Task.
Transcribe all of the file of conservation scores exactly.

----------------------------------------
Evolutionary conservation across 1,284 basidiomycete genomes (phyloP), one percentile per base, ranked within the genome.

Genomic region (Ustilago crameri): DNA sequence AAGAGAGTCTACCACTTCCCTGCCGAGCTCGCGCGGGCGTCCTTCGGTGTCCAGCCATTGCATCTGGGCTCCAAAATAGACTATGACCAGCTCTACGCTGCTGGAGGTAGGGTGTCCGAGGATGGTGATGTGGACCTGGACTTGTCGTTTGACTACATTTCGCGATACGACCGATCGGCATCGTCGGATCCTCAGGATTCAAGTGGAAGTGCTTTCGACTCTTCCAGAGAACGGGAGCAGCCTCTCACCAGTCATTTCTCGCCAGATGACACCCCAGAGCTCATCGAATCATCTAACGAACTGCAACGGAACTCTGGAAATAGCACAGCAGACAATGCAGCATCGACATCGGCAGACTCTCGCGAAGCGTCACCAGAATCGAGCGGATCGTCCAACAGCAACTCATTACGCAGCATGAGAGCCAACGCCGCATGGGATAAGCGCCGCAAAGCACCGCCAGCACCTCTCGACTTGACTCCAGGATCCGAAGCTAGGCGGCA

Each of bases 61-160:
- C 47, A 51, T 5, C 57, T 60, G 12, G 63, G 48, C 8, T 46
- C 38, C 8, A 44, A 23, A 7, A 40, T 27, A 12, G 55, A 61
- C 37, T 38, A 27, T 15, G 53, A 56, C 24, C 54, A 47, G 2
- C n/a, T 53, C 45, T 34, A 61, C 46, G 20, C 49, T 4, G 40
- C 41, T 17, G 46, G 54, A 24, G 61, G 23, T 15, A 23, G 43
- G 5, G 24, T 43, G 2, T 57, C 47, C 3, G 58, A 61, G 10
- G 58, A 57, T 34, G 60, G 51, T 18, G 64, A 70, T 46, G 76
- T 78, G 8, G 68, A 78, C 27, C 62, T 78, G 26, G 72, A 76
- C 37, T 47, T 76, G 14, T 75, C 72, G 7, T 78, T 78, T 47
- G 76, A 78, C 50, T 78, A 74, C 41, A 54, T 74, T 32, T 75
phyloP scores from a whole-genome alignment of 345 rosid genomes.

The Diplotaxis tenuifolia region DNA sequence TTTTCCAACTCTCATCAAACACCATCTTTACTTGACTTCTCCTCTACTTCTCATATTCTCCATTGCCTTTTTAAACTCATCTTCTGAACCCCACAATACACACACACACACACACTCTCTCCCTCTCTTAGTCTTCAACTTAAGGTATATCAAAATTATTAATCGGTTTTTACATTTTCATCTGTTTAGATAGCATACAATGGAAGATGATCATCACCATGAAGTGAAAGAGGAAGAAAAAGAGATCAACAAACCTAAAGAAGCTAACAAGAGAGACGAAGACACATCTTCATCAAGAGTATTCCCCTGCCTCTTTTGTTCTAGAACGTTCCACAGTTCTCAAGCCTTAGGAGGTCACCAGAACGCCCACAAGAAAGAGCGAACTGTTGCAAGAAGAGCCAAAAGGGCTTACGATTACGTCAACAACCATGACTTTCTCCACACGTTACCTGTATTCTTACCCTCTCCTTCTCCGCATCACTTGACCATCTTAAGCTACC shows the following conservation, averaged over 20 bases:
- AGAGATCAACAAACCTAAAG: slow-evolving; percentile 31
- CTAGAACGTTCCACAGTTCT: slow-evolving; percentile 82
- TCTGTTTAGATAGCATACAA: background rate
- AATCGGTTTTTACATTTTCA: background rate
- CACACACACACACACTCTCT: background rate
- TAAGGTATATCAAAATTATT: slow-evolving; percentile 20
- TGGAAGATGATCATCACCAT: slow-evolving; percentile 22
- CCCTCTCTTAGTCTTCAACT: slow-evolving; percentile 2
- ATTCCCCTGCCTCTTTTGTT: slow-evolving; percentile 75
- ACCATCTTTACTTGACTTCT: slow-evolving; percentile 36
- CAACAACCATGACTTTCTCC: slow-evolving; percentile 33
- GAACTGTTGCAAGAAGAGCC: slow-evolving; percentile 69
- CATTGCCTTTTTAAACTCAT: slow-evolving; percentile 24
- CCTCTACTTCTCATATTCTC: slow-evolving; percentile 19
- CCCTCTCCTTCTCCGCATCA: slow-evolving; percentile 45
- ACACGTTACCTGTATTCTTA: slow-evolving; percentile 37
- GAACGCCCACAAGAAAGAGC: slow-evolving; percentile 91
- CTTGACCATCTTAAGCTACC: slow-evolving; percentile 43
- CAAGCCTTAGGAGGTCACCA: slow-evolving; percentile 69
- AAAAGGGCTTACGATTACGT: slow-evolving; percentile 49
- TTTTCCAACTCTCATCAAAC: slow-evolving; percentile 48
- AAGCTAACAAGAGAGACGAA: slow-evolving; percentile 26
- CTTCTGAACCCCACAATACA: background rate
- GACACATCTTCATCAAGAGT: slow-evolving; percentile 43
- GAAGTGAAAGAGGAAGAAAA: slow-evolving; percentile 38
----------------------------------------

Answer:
Evolutionary conservation across 1,284 basidiomycete genomes (phyloP), one percentile per base, ranked within the genome.

Genomic region (Ustilago crameri): DNA sequence AAGAGAGTCTACCACTTCCCTGCCGAGCTCGCGCGGGCGTCCTTCGGTGTCCAGCCATTGCATCTGGGCTCCAAAATAGACTATGACCAGCTCTACGCTGCTGGAGGTAGGGTGTCCGAGGATGGTGATGTGGACCTGGACTTGTCGTTTGACTACATTTCGCGATACGACCGATCGGCATCGTCGGATCCTCAGGATTCAAGTGGAAGTGCTTTCGACTCTTCCAGAGAACGGGAGCAGCCTCTCACCAGTCATTTCTCGCCAGATGACACCCCAGAGCTCATCGAATCATCTAACGAACTGCAACGGAACTCTGGAAATAGCACAGCAGACAATGCAGCATCGACATCGGCAGACTCTCGCGAAGCGTCACCAGAATCGAGCGGATCGTCCAACAGCAACTCATTACGCAGCATGAGAGCCAACGCCGCATGGGATAAGCGCCGCAAAGCACCGCCAGCACCTCTCGACTTGACTCCAGGATCCGAAGCTAGGCGGCA

Each of bases 61-160:
- C 47, A 51, T 5, C 57, T 60, G 12, G 63, G 48, C 8, T 46
- C 38, C 8, A 44, A 23, A 7, A 40, T 27, A 12, G 55, A 61
- C 37, T 38, A 27, T 15, G 53, A 56, C 24, C 54, A 47, G 2
- C n/a, T 53, C 45, T 34, A 61, C 46, G 20, C 49, T 4, G 40
- C 41, T 17, G 46, G 54, A 24, G 61, G 23, T 15, A 23, G 43
- G 5, G 24, T 43, G 2, T 57, C 47, C 3, G 58, A 61, G 10
- G 58, A 57, T 34, G 60, G 51, T 18, G 64, A 70, T 46, G 76
- T 78, G 8, G 68, A 78, C 27, C 62, T 78, G 26, G 72, A 76
- C 37, T 47, T 76, G 14, T 75, C 72, G 7, T 78, T 78, T 47
- G 76, A 78, C 50, T 78, A 74, C 41, A 54, T 74, T 32, T 75
phyloP scores from a whole-genome alignment of 345 rosid genomes.

The Diplotaxis tenuifolia region DNA sequence TTTTCCAACTCTCATCAAACACCATCTTTACTTGACTTCTCCTCTACTTCTCATATTCTCCATTGCCTTTTTAAACTCATCTTCTGAACCCCACAATACACACACACACACACACTCTCTCCCTCTCTTAGTCTTCAACTTAAGGTATATCAAAATTATTAATCGGTTTTTACATTTTCATCTGTTTAGATAGCATACAATGGAAGATGATCATCACCATGAAGTGAAAGAGGAAGAAAAAGAGATCAACAAACCTAAAGAAGCTAACAAGAGAGACGAAGACACATCTTCATCAAGAGTATTCCCCTGCCTCTTTTGTTCTAGAACGTTCCACAGTTCTCAAGCCTTAGGAGGTCACCAGAACGCCCACAAGAAAGAGCGAACTGTTGCAAGAAGAGCCAAAAGGGCTTACGATTACGTCAACAACCATGACTTTCTCCACACGTTACCTGTATTCTTACCCTCTCCTTCTCCGCATCACTTGACCATCTTAAGCTACC shows the following conservation, averaged over 20 bases:
- AGAGATCAACAAACCTAAAG: slow-evolving; percentile 31
- CTAGAACGTTCCACAGTTCT: slow-evolving; percentile 82
- TCTGTTTAGATAGCATACAA: background rate
- AATCGGTTTTTACATTTTCA: background rate
- CACACACACACACACTCTCT: background rate
- TAAGGTATATCAAAATTATT: slow-evolving; percentile 20
- TGGAAGATGATCATCACCAT: slow-evolving; percentile 22
- CCCTCTCTTAGTCTTCAACT: slow-evolving; percentile 2
- ATTCCCCTGCCTCTTTTGTT: slow-evolving; percentile 75
- ACCATCTTTACTTGACTTCT: slow-evolving; percentile 36
- CAACAACCATGACTTTCTCC: slow-evolving; percentile 33
- GAACTGTTGCAAGAAGAGCC: slow-evolving; percentile 69
- CATTGCCTTTTTAAACTCAT: slow-evolving; percentile 24
- CCTCTACTTCTCATATTCTC: slow-evolving; percentile 19
- CCCTCTCCTTCTCCGCATCA: slow-evolving; percentile 45
- ACACGTTACCTGTATTCTTA: slow-evolving; percentile 37
- GAACGCCCACAAGAAAGAGC: slow-evolving; percentile 91
- CTTGACCATCTTAAGCTACC: slow-evolving; percentile 43
- CAAGCCTTAGGAGGTCACCA: slow-evolving; percentile 69
- AAAAGGGCTTACGATTACGT: slow-evolving; percentile 49
- TTTTCCAACTCTCATCAAAC: slow-evolving; percentile 48
- AAGCTAACAAGAGAGACGAA: slow-evolving; percentile 26
- CTTCTGAACCCCACAATACA: background rate
- GACACATCTTCATCAAGAGT: slow-evolving; percentile 43
- GAAGTGAAAGAGGAAGAAAA: slow-evolving; percentile 38